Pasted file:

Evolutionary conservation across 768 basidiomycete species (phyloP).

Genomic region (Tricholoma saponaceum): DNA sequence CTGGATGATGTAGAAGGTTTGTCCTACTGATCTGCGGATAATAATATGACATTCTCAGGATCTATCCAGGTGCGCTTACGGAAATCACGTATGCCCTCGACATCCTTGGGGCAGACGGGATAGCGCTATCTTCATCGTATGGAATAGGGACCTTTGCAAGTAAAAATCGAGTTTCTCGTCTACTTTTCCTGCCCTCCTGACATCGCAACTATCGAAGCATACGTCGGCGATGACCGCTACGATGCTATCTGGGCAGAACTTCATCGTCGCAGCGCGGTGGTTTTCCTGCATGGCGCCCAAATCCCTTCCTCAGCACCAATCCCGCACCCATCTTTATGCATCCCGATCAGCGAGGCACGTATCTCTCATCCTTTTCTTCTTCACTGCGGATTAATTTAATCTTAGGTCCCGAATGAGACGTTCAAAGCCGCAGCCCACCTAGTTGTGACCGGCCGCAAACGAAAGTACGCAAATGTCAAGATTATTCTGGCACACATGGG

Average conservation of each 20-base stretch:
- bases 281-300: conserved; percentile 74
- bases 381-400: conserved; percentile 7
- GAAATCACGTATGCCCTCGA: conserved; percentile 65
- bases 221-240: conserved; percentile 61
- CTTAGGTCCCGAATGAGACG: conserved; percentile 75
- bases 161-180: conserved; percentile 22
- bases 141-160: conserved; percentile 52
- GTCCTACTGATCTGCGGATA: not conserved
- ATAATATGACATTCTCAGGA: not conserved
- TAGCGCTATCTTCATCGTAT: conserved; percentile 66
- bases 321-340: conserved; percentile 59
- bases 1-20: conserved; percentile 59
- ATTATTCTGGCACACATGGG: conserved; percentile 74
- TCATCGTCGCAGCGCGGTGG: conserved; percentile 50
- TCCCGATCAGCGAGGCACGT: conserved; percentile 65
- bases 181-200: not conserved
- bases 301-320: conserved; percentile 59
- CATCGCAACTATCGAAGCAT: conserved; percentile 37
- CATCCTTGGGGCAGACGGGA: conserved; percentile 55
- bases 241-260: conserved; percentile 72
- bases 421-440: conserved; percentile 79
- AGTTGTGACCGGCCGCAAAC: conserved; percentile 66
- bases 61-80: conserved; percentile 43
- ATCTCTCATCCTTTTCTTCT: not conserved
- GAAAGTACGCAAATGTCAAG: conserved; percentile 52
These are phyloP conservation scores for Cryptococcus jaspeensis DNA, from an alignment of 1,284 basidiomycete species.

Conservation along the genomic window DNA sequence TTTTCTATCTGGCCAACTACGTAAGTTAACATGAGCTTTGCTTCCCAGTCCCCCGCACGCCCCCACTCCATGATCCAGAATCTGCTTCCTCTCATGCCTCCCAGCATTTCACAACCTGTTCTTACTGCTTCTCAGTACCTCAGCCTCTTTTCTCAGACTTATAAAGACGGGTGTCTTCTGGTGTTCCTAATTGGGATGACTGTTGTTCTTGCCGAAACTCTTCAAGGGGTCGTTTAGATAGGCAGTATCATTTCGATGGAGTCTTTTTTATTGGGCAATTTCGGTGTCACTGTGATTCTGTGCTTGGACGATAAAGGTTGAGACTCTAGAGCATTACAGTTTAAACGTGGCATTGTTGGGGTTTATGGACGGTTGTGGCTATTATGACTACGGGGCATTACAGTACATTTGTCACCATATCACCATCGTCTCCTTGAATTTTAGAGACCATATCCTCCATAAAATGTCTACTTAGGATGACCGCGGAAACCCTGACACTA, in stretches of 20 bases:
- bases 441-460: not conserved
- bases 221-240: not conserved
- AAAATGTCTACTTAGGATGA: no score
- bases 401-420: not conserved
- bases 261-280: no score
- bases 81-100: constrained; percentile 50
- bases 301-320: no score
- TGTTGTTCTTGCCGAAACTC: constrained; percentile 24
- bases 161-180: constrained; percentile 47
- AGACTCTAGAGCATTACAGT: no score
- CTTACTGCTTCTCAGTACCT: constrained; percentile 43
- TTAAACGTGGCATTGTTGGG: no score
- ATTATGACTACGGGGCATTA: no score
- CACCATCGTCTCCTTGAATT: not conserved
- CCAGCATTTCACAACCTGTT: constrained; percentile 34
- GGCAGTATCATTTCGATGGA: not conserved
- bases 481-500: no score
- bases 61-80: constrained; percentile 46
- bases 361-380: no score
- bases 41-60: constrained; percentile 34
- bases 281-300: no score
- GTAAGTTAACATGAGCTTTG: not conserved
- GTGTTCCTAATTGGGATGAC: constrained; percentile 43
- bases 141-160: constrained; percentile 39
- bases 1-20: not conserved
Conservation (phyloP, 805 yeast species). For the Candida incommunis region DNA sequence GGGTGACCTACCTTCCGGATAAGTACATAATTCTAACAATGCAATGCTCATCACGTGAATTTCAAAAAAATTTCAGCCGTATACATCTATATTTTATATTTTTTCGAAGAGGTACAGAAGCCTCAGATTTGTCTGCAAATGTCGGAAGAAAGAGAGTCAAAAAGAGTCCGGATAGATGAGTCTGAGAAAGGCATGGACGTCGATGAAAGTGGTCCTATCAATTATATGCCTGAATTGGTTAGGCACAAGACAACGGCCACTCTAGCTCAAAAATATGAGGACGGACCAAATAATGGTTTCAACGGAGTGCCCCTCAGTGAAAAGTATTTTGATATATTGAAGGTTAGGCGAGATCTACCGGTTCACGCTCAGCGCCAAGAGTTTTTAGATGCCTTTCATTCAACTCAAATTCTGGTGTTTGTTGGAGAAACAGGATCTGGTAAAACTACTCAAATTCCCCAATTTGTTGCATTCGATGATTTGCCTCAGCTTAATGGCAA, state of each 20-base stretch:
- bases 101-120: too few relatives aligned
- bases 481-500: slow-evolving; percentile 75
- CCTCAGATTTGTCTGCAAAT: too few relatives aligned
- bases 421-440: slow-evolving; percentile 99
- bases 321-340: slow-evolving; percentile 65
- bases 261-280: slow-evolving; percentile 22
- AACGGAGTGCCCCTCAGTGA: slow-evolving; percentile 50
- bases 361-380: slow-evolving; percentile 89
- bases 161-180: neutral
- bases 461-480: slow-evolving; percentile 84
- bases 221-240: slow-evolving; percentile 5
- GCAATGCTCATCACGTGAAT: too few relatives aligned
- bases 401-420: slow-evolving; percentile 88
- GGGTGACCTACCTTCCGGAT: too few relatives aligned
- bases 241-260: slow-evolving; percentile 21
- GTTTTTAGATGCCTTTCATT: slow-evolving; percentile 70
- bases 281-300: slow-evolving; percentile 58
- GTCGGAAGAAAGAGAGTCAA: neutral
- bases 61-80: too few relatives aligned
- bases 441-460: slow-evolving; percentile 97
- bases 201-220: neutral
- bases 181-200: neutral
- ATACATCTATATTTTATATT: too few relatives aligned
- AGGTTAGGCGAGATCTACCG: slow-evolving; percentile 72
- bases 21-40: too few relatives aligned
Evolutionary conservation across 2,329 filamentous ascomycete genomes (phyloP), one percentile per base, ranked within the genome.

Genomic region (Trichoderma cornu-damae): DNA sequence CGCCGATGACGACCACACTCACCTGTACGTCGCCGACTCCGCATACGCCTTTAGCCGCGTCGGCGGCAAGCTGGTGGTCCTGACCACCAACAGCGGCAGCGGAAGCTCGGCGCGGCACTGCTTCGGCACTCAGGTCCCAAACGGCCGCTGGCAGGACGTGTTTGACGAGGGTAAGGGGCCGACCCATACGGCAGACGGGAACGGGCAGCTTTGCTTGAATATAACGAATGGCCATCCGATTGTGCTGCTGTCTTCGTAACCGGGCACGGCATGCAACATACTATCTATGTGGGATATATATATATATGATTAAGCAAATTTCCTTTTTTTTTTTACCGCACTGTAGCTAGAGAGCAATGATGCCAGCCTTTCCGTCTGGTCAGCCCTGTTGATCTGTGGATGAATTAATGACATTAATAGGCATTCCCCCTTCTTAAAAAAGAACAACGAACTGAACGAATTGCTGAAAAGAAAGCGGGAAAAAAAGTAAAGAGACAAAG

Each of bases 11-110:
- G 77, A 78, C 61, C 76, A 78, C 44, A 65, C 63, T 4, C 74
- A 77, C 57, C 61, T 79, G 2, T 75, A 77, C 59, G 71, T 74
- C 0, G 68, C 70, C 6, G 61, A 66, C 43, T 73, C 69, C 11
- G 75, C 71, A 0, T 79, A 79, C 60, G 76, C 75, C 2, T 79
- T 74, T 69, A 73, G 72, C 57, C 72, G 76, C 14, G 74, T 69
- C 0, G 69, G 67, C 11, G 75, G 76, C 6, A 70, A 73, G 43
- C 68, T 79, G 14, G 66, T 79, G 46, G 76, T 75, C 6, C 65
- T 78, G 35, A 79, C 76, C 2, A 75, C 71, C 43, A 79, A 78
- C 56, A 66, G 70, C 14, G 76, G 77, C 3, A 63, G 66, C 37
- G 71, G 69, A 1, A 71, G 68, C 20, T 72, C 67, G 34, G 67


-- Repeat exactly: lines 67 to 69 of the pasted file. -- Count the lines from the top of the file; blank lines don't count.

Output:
- bases 221-240: slow-evolving; percentile 5
- GCAATGCTCATCACGTGAAT: too few relatives aligned
- bases 401-420: slow-evolving; percentile 88